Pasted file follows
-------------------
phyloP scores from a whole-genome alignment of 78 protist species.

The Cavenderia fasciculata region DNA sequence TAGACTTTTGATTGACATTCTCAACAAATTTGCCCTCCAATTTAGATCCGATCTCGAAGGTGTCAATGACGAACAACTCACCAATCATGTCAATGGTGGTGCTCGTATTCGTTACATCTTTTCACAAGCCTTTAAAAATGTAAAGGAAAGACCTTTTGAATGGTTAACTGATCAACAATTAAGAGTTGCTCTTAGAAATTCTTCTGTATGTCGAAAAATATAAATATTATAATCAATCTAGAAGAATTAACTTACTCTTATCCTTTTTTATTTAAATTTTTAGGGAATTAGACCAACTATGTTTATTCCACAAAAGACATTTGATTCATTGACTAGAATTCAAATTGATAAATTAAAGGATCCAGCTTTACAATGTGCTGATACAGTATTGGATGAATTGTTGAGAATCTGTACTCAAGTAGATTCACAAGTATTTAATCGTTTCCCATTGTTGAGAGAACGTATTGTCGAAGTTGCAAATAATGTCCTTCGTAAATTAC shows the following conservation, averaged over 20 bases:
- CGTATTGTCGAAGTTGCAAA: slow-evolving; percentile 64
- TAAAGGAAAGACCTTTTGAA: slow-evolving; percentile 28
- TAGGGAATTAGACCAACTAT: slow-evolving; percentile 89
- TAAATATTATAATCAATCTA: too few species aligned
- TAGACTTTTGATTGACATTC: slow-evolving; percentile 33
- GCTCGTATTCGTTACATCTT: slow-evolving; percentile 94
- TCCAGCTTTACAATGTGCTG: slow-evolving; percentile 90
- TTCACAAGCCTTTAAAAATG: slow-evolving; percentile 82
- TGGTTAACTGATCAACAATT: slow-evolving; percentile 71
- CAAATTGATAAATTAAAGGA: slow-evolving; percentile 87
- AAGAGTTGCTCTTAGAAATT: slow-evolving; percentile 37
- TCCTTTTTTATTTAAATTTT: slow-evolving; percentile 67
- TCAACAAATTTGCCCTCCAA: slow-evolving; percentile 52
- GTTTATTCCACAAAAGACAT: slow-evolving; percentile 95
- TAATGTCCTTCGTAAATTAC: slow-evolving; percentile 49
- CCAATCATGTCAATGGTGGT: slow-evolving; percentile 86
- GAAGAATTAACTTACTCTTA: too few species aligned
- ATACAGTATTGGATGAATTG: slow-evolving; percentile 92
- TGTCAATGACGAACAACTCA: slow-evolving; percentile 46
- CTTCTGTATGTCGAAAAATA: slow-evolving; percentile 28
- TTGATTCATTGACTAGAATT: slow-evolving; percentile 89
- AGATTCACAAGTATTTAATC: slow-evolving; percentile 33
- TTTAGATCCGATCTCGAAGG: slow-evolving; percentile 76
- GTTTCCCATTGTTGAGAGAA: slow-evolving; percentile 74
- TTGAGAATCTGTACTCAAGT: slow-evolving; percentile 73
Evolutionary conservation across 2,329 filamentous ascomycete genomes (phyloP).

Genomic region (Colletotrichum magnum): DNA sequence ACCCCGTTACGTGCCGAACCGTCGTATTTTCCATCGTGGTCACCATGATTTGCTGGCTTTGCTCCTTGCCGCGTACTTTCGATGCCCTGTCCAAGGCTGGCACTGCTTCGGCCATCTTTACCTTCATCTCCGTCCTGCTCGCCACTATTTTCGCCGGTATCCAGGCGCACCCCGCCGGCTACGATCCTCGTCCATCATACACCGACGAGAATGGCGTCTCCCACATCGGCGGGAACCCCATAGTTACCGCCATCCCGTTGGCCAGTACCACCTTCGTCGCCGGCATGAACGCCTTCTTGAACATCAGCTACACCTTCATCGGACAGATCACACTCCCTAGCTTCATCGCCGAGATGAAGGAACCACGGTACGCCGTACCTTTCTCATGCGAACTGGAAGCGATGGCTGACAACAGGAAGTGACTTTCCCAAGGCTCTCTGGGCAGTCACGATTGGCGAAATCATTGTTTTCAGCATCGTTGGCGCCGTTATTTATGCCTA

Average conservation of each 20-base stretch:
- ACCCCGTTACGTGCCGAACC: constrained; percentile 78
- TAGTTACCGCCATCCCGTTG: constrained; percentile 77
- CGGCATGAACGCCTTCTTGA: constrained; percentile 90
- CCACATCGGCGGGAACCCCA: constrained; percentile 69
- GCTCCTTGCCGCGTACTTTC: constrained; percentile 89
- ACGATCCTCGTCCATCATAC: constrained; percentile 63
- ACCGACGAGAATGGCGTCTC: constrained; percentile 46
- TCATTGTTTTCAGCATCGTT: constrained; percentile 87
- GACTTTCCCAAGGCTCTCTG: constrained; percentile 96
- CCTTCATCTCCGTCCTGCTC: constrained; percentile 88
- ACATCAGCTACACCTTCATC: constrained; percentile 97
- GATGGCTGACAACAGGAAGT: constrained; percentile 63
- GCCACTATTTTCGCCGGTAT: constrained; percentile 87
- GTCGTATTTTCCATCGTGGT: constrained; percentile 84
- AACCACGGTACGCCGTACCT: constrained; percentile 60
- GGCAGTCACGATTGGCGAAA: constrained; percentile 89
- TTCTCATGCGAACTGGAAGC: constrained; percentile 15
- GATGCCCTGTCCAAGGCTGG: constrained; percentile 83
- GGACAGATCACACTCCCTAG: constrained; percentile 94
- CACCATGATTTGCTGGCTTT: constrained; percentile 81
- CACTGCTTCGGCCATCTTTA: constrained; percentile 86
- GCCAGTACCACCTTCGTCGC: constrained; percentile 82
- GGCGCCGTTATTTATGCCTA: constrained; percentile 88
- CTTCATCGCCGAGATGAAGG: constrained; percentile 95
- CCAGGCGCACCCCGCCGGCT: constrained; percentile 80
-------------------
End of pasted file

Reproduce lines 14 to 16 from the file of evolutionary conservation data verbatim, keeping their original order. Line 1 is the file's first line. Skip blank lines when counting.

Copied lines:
- TCCTTTTTTATTTAAATTTT: slow-evolving; percentile 67
- TCAACAAATTTGCCCTCCAA: slow-evolving; percentile 52
- GTTTATTCCACAAAAGACAT: slow-evolving; percentile 95